Deborah Gang – Two Poems


The Atheist Goes to Church

Do we bristle when a poem insists life is non-stop
beautiful?   And yet.   A small woodpecker has planted itself
at our feeder. The cat and I study striations of
black and white. The cat quivers when
a mouse tunnels through last October’s
leaves to reach fallen seed. Each is safe and fed.
There’s more.   The forsythia that showed no yellow yesterday
has broken out. Dangerous April winds prevent inspection,
but tomorrow will be calmer. I admit the good fortune
in that.   And also. My mother died later than she wished,
but just before there was nothing left but dread.
Her exit held beauty, in the saddest form, but beauty still.
Perhaps a ratio is needed. Two poems of the suffering,
which is all around, if not all around us.   And then,
at the window, an exquisite separation, as a tall dog, upright,
paws on the sill, watches the yard for nine minutes of a
mundane human chore.

The Short Lifespan of Everything Alive

__Doesn’t it seem, he said, that when we get to the end, we should be allowed to start again? Away from city lights, the night sky revealed its crowded splendor.
__A different life, he went on. Maybe luckier. We’d have no advantageous wisdom to carry forward. Nothing but the hopeful sense that we’d pay more attention this time.
__Like the next season of a TV series, she offered.
__That’s not it at all. He was disappointed in her. Doesn’t it seem that you and I have come too far, that we’ve become too much? Our species of one, extinct. The night air was the ideal ratio of warmth and balm, not normal for their region.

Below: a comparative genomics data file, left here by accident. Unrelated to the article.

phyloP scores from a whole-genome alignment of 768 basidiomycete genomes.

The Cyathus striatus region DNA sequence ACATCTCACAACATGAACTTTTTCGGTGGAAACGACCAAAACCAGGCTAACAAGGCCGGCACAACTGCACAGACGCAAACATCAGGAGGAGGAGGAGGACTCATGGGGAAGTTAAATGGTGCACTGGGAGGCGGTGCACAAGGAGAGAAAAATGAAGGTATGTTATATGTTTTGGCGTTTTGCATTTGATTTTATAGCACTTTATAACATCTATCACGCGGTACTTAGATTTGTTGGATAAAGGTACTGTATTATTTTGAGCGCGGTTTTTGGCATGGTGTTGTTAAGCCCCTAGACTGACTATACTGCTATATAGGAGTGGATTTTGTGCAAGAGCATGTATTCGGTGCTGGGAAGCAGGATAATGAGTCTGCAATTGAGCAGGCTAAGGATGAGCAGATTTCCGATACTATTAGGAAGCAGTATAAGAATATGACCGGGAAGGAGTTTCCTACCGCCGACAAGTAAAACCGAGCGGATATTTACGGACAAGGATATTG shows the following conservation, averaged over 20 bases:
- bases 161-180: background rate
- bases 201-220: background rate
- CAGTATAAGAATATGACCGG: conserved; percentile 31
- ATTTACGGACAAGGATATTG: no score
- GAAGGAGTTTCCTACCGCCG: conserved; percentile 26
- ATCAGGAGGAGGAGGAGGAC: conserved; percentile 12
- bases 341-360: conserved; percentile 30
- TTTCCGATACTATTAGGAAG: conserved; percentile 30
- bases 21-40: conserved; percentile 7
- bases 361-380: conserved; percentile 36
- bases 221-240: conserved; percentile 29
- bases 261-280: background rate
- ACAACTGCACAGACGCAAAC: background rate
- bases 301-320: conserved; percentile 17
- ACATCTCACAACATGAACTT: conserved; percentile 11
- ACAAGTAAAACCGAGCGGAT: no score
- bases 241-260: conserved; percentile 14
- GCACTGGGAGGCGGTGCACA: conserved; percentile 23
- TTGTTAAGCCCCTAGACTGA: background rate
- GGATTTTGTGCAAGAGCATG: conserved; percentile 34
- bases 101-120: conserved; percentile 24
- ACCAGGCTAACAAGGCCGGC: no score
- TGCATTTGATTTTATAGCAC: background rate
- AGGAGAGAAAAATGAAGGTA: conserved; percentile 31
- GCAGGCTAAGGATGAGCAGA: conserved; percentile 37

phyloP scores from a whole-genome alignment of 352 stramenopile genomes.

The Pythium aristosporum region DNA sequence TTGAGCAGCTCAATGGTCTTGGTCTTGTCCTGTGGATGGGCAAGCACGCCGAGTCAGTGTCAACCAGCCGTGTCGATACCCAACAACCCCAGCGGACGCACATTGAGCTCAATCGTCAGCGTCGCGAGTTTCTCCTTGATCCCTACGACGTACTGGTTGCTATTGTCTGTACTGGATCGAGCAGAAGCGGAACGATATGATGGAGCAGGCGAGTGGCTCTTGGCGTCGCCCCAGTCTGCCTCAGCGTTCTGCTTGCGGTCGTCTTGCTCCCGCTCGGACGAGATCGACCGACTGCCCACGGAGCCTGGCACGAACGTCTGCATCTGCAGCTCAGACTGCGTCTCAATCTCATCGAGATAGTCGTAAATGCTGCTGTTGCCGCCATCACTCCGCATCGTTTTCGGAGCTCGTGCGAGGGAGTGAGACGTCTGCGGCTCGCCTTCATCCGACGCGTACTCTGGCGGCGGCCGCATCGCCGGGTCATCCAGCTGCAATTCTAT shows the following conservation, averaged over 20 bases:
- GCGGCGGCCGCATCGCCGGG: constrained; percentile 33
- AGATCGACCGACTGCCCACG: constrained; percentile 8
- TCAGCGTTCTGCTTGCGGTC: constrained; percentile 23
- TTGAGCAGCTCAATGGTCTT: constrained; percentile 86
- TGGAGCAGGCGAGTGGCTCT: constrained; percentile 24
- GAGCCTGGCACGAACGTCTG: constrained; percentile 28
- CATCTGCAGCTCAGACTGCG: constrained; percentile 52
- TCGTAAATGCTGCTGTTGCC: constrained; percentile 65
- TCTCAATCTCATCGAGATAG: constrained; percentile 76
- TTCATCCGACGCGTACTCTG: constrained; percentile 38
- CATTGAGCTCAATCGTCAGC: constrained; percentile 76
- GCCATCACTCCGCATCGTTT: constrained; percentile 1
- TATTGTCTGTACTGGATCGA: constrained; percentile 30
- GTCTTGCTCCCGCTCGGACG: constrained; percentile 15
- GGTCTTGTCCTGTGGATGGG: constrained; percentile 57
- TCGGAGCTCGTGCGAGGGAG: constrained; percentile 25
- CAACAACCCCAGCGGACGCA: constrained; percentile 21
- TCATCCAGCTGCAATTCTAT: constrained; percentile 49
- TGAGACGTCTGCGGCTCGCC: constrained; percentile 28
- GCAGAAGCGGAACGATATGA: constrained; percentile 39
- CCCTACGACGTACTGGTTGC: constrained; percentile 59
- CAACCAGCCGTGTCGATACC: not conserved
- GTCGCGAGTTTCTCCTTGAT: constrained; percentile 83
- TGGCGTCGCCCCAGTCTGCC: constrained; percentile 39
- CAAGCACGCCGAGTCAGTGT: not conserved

__What will the world do without us? He pretended he was teasing, but she saw the possible tear formed and waiting. Something arced across the sky. A star? A plane? She had learned almost nothing.
__Do you think we’ll know when we’ve had sex for the last time, he asked, one hand gentle on each shoulder.
__I know. I know, she said. We’ll be alright. Look! She pointed to the first slow flicker as it glided, figure-eight, towards her. See the many consolations? Be with me right here. She cupped her hands around the sturdy insect, then let it go.
__Tomorrow the fussy rose will be in bloom. She leaned into him another half step, then spoke again. I saw them peeking out today, that perfect red you found. So many reds and I love the one you chose.


Author’s Statement on Beauty

Notice and beauty aren’t quite interchangeable but they certainly travel together, whether it’s choosing the right red or watching through train windows as Gary, Indiana, rolls by, huge curls of scrap steel artfully coiled, as insistent and instructive as any gallery installation.


Originally from Washington, D.C., Deborah Gang moved to Kalamazoo to attend grad school and remained there, both for her work as a psychotherapist and the huge freshwater ocean to the west. Her research is published in Education & Treatment of Children, and her creative non-fiction is in Literary Mama and Blue Stem Journal. Her poems are seen in Arsenic Lobster, The Michigan Poet and Flagler Review.